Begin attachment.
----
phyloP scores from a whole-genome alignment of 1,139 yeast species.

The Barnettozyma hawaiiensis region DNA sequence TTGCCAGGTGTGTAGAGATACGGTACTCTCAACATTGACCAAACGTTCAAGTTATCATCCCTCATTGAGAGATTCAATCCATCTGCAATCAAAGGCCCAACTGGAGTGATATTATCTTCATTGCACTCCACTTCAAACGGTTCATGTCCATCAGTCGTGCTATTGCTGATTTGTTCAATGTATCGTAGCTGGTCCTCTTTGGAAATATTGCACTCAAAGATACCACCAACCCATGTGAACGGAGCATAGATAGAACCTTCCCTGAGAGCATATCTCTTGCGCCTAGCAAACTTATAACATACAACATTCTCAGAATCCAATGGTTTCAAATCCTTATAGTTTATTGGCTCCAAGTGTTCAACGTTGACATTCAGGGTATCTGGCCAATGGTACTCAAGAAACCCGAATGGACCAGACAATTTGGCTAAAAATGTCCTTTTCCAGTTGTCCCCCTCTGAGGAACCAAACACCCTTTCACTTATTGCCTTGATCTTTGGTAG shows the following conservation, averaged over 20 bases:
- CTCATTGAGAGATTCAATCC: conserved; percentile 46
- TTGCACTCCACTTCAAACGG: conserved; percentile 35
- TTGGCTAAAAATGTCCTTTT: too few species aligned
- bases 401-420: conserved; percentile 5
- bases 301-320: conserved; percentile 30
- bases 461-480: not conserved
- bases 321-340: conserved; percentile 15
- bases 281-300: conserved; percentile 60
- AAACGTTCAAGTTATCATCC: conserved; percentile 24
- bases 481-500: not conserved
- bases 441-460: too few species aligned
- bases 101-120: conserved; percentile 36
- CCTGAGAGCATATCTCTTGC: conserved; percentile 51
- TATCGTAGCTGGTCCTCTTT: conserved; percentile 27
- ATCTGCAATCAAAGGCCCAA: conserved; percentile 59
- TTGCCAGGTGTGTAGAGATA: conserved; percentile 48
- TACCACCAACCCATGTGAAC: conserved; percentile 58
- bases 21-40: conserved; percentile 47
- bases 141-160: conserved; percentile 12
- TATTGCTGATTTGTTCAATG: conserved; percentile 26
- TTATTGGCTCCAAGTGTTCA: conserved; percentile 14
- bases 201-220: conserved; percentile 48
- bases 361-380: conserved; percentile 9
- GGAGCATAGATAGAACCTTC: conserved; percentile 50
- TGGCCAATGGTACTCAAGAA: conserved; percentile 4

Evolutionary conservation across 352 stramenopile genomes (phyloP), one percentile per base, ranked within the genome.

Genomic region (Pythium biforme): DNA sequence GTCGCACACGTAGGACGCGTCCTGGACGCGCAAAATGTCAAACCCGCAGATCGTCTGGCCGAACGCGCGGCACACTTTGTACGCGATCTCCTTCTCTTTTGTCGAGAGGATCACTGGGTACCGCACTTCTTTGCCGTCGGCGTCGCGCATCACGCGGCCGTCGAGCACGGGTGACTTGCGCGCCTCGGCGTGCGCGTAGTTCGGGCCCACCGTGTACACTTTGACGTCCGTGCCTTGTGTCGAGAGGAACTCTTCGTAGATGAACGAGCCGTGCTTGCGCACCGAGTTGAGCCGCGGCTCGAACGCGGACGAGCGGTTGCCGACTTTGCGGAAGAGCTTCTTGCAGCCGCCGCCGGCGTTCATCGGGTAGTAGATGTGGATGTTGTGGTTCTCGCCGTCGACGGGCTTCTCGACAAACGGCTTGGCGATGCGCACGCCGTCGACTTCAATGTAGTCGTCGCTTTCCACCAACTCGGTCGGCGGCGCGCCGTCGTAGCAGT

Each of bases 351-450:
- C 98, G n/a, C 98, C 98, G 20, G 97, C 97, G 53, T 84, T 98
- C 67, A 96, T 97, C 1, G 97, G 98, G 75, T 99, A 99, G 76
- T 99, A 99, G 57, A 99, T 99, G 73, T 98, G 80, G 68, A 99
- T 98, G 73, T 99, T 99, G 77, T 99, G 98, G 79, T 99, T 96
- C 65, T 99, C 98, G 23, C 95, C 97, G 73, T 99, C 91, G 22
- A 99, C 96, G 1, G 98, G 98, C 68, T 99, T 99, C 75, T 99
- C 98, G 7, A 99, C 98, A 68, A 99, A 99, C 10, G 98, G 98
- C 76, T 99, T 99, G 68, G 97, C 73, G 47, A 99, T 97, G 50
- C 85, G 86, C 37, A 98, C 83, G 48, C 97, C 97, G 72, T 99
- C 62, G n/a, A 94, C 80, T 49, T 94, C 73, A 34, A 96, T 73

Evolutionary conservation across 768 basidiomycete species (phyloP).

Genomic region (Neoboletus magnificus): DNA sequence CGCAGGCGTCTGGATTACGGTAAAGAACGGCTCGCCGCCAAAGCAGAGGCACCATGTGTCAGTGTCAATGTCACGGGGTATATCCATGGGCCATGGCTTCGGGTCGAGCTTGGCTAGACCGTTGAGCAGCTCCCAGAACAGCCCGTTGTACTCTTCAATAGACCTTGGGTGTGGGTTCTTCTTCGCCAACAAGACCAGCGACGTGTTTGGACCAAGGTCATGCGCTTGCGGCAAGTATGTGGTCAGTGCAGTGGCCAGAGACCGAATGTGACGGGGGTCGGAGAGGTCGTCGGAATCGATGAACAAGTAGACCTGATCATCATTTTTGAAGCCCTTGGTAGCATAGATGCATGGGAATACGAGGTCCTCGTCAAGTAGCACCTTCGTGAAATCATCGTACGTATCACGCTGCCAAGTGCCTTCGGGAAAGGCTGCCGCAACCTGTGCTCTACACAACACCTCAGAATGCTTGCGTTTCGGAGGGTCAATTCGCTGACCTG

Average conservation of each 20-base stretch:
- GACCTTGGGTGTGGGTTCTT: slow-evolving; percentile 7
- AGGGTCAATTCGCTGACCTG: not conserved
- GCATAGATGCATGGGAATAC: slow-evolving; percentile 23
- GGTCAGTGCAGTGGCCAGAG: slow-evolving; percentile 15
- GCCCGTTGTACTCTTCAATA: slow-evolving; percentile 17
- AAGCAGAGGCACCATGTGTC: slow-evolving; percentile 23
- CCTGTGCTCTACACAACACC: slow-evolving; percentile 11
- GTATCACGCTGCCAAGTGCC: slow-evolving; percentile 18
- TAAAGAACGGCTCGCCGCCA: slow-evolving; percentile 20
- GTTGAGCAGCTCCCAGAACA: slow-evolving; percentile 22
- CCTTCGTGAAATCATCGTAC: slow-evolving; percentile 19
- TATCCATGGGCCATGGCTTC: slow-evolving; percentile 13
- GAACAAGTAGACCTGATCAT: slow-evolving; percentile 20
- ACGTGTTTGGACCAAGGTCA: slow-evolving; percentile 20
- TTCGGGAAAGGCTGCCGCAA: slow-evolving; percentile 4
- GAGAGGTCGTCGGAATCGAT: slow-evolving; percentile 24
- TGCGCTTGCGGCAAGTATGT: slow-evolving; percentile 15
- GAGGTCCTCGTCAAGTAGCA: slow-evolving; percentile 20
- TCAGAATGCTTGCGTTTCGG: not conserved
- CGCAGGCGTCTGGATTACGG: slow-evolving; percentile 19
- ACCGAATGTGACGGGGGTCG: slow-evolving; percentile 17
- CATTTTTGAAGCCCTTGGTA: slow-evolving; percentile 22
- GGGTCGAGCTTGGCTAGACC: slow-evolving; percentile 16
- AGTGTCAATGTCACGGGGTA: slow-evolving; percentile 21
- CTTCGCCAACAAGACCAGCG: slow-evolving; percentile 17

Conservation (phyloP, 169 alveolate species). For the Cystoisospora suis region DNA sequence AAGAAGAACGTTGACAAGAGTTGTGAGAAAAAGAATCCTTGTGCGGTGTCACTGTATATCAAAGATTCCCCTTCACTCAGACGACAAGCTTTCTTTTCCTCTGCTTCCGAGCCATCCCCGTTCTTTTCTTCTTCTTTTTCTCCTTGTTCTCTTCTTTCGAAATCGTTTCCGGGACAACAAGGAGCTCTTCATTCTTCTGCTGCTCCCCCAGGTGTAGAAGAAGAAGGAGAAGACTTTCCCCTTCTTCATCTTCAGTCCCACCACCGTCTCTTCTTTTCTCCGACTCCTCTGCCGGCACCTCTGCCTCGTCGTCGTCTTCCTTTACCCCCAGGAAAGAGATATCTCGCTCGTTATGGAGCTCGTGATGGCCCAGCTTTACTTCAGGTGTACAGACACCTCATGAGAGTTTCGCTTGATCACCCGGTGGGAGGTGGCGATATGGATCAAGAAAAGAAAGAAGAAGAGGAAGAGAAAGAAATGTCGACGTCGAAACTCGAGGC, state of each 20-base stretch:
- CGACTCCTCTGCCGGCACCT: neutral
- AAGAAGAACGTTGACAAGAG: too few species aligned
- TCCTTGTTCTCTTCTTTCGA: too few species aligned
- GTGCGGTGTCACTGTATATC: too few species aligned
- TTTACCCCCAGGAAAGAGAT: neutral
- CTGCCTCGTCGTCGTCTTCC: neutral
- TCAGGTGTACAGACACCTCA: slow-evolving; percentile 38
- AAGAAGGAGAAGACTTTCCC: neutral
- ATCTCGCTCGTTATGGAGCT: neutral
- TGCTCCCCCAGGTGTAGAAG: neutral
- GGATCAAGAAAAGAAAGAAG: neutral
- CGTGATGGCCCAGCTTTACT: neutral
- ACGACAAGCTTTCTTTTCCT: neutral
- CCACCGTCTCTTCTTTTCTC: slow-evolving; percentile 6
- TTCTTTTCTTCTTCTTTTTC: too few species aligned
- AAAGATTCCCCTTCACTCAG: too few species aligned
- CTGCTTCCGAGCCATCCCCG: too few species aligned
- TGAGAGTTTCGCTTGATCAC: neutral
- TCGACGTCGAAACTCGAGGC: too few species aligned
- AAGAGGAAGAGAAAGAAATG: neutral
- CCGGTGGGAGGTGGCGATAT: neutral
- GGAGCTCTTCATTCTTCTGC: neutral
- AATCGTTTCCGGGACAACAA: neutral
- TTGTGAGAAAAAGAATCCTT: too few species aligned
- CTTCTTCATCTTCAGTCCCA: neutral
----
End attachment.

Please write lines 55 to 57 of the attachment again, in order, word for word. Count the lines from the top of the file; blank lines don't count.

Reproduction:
- TATCCATGGGCCATGGCTTC: slow-evolving; percentile 13
- GAACAAGTAGACCTGATCAT: slow-evolving; percentile 20
- ACGTGTTTGGACCAAGGTCA: slow-evolving; percentile 20